Will provide scholarships to train drug counselors to work in Knox, other counties
On average, five Hoosiers die from drug overdoses every day — that’s approximately 1,800 deaths a year, according to the Indiana State Department of Health. To combat this problem, there is a new opportunity on the horizon for those pursuing addictions services careers.
Provided by the Duke Energy Foundation, Ivy Tech Community College is now offering scholarships for the addiction studies certificate for eligible students pursuing the addiction services field, especially looking to become a licensed addictions counselor.
To qualify, students must have received their bachelor’s degree. Possibilities could include human services, psychology, social work, family studies and more. They also must work in one of the 11 following counties: Clay, Gibson, Greene, Hendricks, Knox, Owen, Parke, Putnam, Sullivan, Vermillion or Vigo.
Scholarship recipients will have all tuition, books and other fees covered. It is also free to apply. It is best to apply as soon as possible, as scholarships will be awarded on a first-come, first-served basis. Spring semester classes will be starting Jan. 13, 2020.
Classes are available through Ivy Tech’s Terre Haute, Indianapolis and Bloomington campuses — depending on which county the student works in. Specifically in Bloomington, covering only two counties, the program can fund approximately eight to 10 students.
The Duke Energy Foundation aims to combat opioid addiction and provide services by building a workforce pipeline of behavioral and mental health professionals specifically in the Wabash Valley area.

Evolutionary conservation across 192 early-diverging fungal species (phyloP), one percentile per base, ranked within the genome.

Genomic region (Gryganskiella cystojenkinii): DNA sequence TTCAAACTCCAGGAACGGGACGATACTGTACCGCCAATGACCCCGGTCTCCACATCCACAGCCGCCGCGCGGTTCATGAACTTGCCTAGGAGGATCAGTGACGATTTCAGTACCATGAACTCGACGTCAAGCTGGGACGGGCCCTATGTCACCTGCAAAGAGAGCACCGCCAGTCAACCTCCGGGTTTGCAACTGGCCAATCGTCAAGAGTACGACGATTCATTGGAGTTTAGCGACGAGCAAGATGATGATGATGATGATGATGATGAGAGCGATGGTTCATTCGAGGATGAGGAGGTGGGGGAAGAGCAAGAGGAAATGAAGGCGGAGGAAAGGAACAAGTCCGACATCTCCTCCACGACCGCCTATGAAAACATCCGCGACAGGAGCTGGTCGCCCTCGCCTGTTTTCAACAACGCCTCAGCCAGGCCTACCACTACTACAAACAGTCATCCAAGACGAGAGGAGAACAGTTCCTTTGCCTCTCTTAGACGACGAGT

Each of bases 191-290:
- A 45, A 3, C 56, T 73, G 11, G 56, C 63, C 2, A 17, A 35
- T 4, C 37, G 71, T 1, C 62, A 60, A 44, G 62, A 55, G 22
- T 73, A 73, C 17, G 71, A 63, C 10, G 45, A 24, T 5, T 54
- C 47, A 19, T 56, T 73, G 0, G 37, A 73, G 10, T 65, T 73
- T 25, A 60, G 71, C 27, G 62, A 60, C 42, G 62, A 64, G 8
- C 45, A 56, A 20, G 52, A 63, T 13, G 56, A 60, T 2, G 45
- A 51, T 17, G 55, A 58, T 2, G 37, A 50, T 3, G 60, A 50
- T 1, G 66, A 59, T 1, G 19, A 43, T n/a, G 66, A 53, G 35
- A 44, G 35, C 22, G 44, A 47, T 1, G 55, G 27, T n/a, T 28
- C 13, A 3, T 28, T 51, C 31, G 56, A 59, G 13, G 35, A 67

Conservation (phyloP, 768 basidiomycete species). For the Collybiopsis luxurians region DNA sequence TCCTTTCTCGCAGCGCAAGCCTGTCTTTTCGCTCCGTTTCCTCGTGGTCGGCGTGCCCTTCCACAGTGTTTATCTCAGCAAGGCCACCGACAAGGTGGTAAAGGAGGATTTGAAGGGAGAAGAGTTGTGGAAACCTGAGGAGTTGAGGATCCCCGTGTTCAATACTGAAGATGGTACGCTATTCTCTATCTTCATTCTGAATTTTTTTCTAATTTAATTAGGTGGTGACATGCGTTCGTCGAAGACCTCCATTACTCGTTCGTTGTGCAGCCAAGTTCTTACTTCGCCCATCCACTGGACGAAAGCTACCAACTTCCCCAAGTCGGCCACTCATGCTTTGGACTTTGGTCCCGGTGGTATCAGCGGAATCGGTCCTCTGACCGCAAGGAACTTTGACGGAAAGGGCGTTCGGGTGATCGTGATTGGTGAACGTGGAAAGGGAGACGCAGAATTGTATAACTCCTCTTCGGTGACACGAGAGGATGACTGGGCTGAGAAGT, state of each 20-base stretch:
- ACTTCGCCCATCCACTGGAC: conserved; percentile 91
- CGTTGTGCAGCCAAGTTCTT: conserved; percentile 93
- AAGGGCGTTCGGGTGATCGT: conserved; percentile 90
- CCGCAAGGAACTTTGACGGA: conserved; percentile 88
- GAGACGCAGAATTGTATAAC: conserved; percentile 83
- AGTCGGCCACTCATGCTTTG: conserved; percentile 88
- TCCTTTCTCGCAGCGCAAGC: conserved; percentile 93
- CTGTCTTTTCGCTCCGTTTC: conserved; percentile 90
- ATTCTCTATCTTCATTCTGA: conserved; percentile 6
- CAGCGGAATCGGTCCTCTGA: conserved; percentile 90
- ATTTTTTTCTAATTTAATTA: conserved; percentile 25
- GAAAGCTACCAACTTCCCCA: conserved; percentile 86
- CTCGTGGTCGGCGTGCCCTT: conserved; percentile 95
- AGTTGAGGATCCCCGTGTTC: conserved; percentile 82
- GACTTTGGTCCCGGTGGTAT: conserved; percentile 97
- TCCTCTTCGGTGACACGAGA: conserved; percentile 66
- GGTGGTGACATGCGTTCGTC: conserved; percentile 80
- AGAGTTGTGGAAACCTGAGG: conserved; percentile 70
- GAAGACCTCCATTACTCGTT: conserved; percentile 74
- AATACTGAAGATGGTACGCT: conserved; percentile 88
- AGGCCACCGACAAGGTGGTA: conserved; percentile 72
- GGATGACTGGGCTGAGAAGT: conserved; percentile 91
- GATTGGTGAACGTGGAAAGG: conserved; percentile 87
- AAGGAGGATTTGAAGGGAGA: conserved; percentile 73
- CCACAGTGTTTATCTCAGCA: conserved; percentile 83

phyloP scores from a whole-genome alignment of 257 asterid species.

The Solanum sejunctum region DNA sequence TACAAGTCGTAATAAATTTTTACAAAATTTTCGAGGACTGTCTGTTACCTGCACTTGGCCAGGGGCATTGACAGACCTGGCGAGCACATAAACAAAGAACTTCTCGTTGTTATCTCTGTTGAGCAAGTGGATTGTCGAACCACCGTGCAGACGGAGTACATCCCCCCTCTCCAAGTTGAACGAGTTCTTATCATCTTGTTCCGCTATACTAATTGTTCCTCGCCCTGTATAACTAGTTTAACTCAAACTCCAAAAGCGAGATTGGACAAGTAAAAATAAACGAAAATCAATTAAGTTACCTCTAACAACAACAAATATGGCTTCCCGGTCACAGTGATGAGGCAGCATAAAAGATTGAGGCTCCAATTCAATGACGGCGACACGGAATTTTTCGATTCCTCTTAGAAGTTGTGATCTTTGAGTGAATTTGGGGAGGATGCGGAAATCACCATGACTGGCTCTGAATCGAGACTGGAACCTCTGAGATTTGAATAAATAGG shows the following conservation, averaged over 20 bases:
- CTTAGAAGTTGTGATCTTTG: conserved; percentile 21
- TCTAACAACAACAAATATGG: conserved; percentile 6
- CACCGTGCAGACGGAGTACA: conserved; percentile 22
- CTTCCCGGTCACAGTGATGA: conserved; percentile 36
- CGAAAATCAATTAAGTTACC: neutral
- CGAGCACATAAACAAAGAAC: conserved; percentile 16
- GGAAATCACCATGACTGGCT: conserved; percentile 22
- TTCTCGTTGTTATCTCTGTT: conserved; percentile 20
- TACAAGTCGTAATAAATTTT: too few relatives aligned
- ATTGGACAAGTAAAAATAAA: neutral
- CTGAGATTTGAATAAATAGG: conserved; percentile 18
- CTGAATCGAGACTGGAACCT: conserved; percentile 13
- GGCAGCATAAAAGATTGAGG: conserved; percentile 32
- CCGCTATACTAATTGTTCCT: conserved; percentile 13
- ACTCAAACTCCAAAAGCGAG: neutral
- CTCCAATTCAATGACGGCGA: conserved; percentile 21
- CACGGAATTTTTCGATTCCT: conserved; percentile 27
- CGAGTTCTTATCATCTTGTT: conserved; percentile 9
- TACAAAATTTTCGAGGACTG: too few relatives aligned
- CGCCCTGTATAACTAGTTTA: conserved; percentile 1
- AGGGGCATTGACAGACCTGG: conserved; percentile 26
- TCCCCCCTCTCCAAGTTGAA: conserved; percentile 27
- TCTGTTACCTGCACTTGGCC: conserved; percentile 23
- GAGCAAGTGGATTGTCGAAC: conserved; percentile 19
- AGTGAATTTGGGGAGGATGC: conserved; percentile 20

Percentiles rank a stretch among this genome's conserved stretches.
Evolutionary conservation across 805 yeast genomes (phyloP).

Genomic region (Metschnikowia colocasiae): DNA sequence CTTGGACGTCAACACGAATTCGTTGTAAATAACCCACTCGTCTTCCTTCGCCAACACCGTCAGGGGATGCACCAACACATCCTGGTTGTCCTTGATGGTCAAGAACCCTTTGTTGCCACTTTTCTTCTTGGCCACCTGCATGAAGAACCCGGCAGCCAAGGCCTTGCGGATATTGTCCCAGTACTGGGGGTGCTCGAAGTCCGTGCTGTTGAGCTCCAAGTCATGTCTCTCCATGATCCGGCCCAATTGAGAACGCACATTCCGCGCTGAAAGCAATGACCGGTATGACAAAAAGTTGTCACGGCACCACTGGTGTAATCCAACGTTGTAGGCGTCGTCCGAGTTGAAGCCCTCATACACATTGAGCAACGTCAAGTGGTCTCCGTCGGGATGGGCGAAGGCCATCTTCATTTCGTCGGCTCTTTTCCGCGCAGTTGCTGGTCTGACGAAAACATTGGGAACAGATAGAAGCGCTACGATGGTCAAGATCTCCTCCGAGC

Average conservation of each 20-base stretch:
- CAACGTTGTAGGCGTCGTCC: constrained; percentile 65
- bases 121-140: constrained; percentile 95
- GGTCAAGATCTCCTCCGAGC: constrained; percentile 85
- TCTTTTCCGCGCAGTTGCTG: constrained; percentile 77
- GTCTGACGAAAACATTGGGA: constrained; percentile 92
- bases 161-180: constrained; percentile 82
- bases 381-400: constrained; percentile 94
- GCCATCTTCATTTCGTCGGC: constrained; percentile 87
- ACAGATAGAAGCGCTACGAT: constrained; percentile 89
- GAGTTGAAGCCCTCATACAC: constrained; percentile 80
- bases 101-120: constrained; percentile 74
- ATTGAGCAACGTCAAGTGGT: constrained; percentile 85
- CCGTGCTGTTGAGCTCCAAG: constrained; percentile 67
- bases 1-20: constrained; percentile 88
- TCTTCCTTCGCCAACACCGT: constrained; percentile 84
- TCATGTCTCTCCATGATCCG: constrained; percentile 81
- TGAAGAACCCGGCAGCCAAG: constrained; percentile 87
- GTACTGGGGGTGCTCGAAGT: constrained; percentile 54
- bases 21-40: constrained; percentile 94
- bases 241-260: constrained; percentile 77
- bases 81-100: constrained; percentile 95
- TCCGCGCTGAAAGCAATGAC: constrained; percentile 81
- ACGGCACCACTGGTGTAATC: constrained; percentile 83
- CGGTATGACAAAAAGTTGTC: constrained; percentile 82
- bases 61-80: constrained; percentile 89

The foundation provided $250,000 towards battling addiction — $175,000 to Ivy Tech campuses and $75,000 to the Hamilton Center, a behavioral health center that has facilities providing services in Duke’s target areas. Hamilton Center will be starting a pilot program to support those unemployed or wanting to work while undergoing treatment for an opioid disorder.
Among the $175,000 provided to Ivy Tech, Terre Haute’s campus (covering the most counties) received $105,000, while Bloomington and Indianapolis campuses received $30,000 each.
“Duke has been a strong partner with Ivy Tech for many years from biotechnology to entrepreneurship and this is a continuation of that relationship,” said Susie Graham, Ivy Tech’s director of development. “This could definitely grow in a cost-effective and timely way.”
“I’m excited because the certificate is relatively new to this area,” said Chelsea Rood-Emmick, Ivy Tech’s program chair and associate professor of human services. “I’m looking forward to seeing more people earn this.”
“You can’t put a dollar figure on how impactful and transformative this is for these students,” Graham said.